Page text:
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Man who helped flip cruiser, aided in arson during 2020 protest sentenced to 1 year in prison

The Philadelphia Police Department cruiser was flipped over and then set on fire during a protest over the death of George Floyd

Man who helped flip cruiser, aided in arson during 2020 protest sentenced to 1 year in prison

“You failed, in that regard, all of us,” the judge said. “Your influence was used in a negative way and impacted public safety.”

Alejandro A. Alvarez/The Philadelphia Inquirer via AP

Associated Press

PHILADELPHIA — A well-known west Philadelphia activist who acknowledged having helped overturn a police car during 2020 protests following the death of George Floyd has been sentenced to a year in prison.

Anthony Smith was sentenced Tuesday following a guilty plea in June to a federal charge of obstructing law enforcement during a civil disorder, which included aiding and abetting an arson, The Philadelphia Inquirer reported.

Smith acknowledged having helped others flip a vacant Philadelphia police car over outside City Hall on May 31, 2020. After someone fired a road flare into the vehicle, sending it up in flames, Smith then threw a piece of paper into the blaze, prosecutors said.

U.S. District Judge Juan Sánchez heard emotional pleas in a packed courtroom from family, friends and ex-students of the former social studies teacher who asked him not to send Smith to prison. Sánchez praised them for coming to court and lauded Smith’s community work and “passion for advocacy” but said such leadership “comes with a heavy price.”

“You failed, in that regard, all of us,” he said. “Your influence was used in a negative way and impacted public safety.”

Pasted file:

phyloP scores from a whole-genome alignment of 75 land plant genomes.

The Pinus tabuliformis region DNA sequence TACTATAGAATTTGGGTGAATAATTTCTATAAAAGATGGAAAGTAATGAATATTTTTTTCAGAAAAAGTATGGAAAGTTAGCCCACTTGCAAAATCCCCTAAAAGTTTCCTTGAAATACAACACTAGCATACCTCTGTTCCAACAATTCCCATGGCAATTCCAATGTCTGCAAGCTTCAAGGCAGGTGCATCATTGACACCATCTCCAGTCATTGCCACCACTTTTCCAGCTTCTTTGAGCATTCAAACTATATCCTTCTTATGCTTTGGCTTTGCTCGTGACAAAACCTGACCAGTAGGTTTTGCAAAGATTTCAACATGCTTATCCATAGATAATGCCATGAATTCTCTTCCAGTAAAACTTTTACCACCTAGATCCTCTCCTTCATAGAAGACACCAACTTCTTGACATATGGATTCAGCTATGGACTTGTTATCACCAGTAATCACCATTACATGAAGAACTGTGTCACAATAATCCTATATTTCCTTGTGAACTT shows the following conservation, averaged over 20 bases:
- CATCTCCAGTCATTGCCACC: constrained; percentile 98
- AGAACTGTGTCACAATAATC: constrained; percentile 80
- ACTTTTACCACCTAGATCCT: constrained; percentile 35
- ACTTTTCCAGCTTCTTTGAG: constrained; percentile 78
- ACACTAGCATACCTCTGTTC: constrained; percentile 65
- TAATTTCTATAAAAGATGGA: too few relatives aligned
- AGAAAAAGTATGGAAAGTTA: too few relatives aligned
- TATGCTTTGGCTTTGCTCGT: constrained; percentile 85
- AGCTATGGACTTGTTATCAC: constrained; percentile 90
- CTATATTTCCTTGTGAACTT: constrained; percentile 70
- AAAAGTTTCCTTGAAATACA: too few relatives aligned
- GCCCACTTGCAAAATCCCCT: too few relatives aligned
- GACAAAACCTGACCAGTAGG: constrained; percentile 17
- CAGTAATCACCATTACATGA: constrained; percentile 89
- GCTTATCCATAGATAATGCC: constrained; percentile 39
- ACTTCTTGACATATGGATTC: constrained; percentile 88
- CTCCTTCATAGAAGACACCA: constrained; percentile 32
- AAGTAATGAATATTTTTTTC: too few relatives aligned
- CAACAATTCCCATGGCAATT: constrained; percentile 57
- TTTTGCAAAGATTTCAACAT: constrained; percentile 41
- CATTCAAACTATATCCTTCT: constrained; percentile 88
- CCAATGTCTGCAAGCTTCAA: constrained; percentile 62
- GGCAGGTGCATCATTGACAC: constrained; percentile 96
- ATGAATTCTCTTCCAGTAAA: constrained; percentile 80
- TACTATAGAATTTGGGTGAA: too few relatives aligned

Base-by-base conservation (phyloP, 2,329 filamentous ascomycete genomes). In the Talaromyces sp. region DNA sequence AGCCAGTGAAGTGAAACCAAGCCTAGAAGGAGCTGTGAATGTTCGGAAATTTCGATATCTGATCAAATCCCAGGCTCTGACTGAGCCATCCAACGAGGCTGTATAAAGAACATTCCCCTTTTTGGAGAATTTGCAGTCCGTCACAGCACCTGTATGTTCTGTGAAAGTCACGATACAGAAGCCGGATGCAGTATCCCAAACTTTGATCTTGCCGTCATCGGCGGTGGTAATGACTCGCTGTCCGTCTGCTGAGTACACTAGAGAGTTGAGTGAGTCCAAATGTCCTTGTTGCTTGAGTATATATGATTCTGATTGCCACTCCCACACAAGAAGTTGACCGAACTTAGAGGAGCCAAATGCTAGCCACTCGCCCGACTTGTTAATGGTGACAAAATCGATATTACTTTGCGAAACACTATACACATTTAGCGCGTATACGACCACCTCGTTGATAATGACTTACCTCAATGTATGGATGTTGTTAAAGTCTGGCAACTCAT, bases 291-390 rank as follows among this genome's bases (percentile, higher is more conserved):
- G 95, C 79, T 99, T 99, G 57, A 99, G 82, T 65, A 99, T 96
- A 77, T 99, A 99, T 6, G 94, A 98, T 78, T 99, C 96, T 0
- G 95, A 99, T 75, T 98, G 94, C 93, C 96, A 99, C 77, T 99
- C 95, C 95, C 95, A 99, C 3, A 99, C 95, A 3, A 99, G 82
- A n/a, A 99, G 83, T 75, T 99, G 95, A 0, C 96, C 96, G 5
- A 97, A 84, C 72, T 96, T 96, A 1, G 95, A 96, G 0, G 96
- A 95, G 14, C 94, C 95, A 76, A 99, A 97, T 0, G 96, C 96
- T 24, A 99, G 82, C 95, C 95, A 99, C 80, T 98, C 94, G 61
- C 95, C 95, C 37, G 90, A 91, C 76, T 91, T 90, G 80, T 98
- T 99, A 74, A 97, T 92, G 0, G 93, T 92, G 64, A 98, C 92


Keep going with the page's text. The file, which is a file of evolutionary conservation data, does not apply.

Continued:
Smith told Sánchez his actions were “immature and emotional,” and that he acted as a follower that day.

Smith was sentenced to a year and a day in prison as well as two years of probation, less than the 30 months or more prosecutors had recommended, citing sentencing guidelines, and far less than terms meted out to two co-defendants, the Inquirer reported.

Defense attorney Paul Hetznecker pointed out that his client had spent three years on house arrest and the felony conviction bars him from teaching for 10 years. He said justice “is not served” by incarcerating Smith, calling his actions “a bad moment in his life against a lifetime of altruism.”

Another defendant, Khalif Miller, was sentenced in April to 61 months in prison and Carlos Matchett to 46 months. Two other defendants who pleaded guilty to setting fire to cars during the demonstration were sentenced to shorter terms: Ayoub Tabri to 364 days and Lore-Elisabeth Blumenthal to 2½ years.

Smith’s plea came a few months after Philadelphia officials announced a $9.25 million settlement over lawsuits filed by him and other activists challenging the police response to the protests and civil disorder following Floyd’s death at the hands of Minneapolis police. Officials said in March that the settlement would be distributed among 343 plaintiffs in connection with police actions during the protests that erupted in west Philadelphia and along Interstate 676 in the city center. A grant will also provide $500,000 to $600,000 for mental health counseling for west Philadelphia residents.

Videos of Philadelphia police firing tear gas on June 1, 2020, at dozens of protesters on I-676 were spread widely on social media, and officials were criticized over reaction to unrest in and around a west Philadelphia business corridor that is the heart of a predominantly Black neighborhood. Mayor Jim Kenney and Police Commissioner Danielle Outlaw faced harsh criticism in two audits of the planning and response to the protests.